January 24, 2014 / 11:07 PM / 4 years ago

Colombia finance minister sticks to plan amid market shake-out

DAVOS, Switzerland, Jan 24 (Reuters) - Colombian Finance Minister Mauricio Cardenas said on Friday he is confident a commitment to fiscal responsibility and low inflation will mean markets continue to treat the country differently from other emerging economies.

“I am very confident that what Colombia has is quite solid because it is based on fundamentals that are not going to change, for example fiscal responsibility is written into the constitution, it is part of the fiscal rule. Low inflation is part of the mandate of the independent central bank,” he said.

Cardenas said he expects Colombia to have grown by between 4.3 and 4.5 percent in 2013, although fourth quarter data has not yet been released. Colombia’s economy grew by a faster-than-expected 5.1 percent in the third quarter, compared with the same period of 2012.

GDP growth will be close to its potential rate of growth of 4.7 percent in 2014, Cardenas told Reuters on the fringes of the World Economic Forum in Davos, adding that a road infrastructure programme would add a percentage point of growth.

“This year we are going to grow very closely to potential. Forecast is 4.7 and last year is between 4.3 and 4.5 percent. We haven’t yet seen data for the fourth quarter,” Cardenas said.

And strong demand for a bond issued by Colombia earlier in the week was evidence of investors making clear choices between emerging market countries.

“Markets are telling us that they are differentiating between countries,” Cardenas said, “our exchange rate has not depreciated significantly”.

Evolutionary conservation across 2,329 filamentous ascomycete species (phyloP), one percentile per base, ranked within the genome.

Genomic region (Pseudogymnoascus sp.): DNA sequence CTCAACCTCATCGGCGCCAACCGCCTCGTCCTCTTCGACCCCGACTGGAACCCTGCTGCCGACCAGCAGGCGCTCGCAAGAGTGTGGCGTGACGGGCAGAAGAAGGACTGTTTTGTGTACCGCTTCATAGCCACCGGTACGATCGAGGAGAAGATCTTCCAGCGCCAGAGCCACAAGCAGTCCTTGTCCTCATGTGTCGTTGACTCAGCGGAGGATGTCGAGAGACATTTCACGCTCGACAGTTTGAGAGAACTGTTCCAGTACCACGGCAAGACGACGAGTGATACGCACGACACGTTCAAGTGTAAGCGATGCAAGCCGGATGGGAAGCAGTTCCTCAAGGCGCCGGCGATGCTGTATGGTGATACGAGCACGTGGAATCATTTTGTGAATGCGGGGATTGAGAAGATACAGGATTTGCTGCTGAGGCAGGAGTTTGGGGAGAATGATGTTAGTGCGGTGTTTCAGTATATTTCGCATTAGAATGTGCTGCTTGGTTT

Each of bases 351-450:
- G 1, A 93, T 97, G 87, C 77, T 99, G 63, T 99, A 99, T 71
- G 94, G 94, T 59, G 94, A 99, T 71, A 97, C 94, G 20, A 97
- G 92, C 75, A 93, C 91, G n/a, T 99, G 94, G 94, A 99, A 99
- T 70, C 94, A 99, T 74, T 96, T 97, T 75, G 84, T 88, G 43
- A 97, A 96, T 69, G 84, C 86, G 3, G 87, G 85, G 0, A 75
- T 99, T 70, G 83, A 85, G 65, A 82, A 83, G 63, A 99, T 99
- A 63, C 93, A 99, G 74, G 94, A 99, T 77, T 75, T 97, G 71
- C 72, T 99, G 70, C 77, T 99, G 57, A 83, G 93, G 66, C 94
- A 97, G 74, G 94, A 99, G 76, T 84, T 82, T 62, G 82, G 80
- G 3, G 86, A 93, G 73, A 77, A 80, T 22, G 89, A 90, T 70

The Colombian peso rose by 0.2 percent to 1,994 per dollar on Friday, after three consecutive days of losses.

Most emerging market currencies weakened for a second consecutive day on Friday as foreign investors become more averse to risk, scared by a looming forex crisis in Argentina and concerned about less monetary stimulus globally.

Cardenas said Colombia had decided to double the size of the recent bond issue to meet investor demand, and had sold the $2 billion 30-year bond earlier at a yield of 5.647 percent,

“It was a great transaction,” he said, adding that this meant that Colombia had completed all of its overseas borrowing requirements for the year.

In addition to the road concessions programme, which involves 40 different projects, Cardenas said Colombia was also actively pursuing the sale of its 56.7 percent stake in the country’s third largest power company Isagen and he had met with American and European power sector companies in Davos.

Cardenas said that when a sale was agreed, the buyer would have to make an offer to Isagen’s other shareholders at the same price. Colombia has attached a base price of $2.5 billion to the government’s stake in the company, meaning it will not sell for less, he added.

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